In some very abstract sense, ballet is my personal experiment testing out this hypothesis, a devotion of time towards reconciling the incompatible thoughts of the old (the body is nothing) and the new (the pursuit of perfection that manifests itself in the physical is nonetheless still a viable pursuit). Notwithstanding various societal pressures, the foray into ballet was but a baby step. The real shift was in the changing of beliefs, in admitting that it would be worthwhile to do something that previously would have been considered frivolous at best.
All evidence in my life points against the possibility that there is a soulmate for me. And even when you think you’ve found someone so compatible that it hurts to think about it, that feeling may not be — in all probability will not be — reciprocated. Yet, I think that there is something more than some mere Disneyesque fantasy in our need to believe that there is someone out there for us. Our connections with others are but a thimbleful among the ocean of billions of people. Those true, deep friendships are necessarily limited to a handful. And our desire to be desired must manifest itself in some form.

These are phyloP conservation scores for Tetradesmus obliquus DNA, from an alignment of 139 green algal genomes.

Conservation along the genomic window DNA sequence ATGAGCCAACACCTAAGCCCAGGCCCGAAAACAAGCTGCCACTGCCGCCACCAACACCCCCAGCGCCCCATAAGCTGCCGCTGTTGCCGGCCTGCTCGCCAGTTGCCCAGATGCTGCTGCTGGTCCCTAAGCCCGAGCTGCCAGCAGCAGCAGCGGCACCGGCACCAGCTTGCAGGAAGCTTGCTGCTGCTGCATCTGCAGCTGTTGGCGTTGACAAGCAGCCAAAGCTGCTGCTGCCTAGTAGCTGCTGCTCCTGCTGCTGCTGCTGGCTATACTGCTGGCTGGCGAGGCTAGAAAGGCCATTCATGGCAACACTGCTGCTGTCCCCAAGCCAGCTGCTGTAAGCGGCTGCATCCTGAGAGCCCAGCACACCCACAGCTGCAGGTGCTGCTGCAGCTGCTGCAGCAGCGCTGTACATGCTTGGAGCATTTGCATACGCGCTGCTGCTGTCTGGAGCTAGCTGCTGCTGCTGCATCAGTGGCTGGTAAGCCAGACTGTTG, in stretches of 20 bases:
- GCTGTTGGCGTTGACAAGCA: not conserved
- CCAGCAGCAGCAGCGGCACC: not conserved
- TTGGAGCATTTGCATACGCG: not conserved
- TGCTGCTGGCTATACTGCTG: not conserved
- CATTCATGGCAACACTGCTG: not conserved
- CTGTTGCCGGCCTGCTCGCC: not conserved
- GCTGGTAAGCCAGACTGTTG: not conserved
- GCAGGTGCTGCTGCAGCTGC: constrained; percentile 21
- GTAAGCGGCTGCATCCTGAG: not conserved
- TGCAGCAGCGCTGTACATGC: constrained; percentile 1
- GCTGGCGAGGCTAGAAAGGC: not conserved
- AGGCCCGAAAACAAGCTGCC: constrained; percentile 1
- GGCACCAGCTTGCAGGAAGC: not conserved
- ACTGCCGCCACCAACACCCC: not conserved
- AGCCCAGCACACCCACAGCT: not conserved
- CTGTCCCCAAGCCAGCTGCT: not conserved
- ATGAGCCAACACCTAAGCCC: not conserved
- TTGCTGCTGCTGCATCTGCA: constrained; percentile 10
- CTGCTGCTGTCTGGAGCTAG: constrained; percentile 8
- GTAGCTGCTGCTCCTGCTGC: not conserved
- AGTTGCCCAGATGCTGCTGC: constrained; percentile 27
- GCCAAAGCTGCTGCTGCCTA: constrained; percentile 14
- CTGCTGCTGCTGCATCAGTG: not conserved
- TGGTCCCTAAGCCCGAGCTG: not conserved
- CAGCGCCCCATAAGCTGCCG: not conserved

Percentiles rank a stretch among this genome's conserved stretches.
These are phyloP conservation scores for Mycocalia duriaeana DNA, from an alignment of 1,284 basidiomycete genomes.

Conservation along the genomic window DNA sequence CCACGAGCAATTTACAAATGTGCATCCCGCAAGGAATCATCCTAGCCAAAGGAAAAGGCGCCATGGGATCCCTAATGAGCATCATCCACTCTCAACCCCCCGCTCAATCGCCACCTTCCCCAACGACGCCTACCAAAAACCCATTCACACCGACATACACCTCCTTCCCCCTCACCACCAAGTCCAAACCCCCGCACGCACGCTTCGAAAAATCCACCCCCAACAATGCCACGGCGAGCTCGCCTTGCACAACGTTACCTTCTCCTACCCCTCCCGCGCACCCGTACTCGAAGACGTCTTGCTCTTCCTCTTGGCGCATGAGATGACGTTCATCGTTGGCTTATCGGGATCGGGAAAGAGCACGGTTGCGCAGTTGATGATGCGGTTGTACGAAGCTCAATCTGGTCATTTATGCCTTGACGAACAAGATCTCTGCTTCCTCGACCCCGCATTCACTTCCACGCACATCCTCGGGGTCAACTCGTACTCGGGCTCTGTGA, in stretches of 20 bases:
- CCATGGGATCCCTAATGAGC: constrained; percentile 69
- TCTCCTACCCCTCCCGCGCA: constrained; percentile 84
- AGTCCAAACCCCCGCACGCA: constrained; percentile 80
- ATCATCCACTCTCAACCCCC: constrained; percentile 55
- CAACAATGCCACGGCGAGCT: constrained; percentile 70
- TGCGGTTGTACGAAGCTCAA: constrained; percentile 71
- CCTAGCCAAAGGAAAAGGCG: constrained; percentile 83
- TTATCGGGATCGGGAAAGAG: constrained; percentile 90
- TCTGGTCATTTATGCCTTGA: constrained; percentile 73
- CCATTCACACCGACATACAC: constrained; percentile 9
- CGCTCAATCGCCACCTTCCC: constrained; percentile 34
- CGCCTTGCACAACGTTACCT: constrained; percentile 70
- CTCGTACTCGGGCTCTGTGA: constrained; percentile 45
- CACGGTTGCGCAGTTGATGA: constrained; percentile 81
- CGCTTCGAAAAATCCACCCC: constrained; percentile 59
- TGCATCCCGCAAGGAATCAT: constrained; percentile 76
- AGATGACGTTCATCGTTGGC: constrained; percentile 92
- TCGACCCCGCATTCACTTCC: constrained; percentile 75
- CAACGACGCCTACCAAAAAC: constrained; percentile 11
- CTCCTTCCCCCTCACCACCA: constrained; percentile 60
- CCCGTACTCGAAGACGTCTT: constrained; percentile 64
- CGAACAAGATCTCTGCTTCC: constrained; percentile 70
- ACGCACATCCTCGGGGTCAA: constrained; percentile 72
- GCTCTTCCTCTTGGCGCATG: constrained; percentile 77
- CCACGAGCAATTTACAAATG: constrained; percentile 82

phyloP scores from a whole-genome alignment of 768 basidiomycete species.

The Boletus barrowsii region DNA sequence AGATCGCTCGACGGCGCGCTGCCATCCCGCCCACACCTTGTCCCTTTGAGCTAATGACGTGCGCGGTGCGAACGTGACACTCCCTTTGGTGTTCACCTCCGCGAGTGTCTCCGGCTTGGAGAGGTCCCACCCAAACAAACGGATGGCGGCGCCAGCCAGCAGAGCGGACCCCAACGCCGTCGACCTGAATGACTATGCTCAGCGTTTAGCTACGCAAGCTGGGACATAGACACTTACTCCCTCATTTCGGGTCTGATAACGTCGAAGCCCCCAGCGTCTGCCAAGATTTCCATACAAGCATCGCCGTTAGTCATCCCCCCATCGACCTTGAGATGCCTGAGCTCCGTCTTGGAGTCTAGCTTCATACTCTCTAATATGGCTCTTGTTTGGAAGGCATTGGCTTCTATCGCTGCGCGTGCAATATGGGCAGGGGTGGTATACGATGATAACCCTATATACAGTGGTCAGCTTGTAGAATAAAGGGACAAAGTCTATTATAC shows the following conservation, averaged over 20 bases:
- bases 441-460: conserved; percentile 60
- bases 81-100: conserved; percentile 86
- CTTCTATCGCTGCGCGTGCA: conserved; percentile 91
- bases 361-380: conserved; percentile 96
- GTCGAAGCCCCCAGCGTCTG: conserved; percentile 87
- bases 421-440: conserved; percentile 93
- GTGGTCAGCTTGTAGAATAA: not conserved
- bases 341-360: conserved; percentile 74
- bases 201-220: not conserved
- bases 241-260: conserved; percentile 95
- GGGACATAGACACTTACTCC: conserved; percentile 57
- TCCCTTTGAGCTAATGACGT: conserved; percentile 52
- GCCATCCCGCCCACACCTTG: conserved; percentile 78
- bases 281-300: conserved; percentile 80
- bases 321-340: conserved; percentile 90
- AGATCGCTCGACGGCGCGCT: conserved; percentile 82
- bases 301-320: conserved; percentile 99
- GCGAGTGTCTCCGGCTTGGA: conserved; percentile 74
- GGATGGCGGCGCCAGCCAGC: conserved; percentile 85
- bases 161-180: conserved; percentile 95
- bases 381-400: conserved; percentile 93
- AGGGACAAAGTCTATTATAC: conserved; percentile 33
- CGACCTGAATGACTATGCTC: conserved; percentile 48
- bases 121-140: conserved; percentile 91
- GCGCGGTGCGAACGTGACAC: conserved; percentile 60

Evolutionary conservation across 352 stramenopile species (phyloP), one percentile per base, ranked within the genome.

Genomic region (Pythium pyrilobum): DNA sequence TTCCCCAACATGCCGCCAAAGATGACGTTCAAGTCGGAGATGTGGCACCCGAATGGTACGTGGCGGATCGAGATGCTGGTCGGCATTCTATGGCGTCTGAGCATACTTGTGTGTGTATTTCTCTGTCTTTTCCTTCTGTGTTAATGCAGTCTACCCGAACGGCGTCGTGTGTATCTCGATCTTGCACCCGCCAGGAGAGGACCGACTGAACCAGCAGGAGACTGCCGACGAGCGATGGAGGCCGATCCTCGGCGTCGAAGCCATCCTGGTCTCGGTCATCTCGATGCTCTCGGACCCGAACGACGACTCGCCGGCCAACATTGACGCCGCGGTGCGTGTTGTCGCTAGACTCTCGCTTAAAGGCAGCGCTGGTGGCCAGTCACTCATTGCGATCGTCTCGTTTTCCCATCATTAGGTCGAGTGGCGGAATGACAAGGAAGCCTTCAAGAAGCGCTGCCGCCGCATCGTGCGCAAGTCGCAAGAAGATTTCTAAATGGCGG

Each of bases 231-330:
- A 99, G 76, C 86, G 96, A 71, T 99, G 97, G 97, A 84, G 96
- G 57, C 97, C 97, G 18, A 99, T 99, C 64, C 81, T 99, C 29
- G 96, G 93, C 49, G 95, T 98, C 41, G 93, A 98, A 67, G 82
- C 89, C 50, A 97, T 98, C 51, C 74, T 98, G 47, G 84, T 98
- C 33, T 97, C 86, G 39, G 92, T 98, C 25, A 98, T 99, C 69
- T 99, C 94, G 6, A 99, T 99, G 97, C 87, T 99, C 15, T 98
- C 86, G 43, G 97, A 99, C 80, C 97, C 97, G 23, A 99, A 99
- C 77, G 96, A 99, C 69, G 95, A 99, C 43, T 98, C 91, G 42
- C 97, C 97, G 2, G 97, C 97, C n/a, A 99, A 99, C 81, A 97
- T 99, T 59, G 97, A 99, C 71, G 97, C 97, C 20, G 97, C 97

It’s true that I’m not a very affectionate person. I think it’s also true that physical looks are not nearly as important for me as they are for most other people (males and females both). This is probably why online dating seems so futile to me: how can you really get a good sense of who someone really is from some words and pictures? I’m actually beginning to be convinced that the only way I could be in a relationship with someone is if I’m friends with her beforehand. Unfortunately, this severely limits the possibilities of finding a so-called soulmate.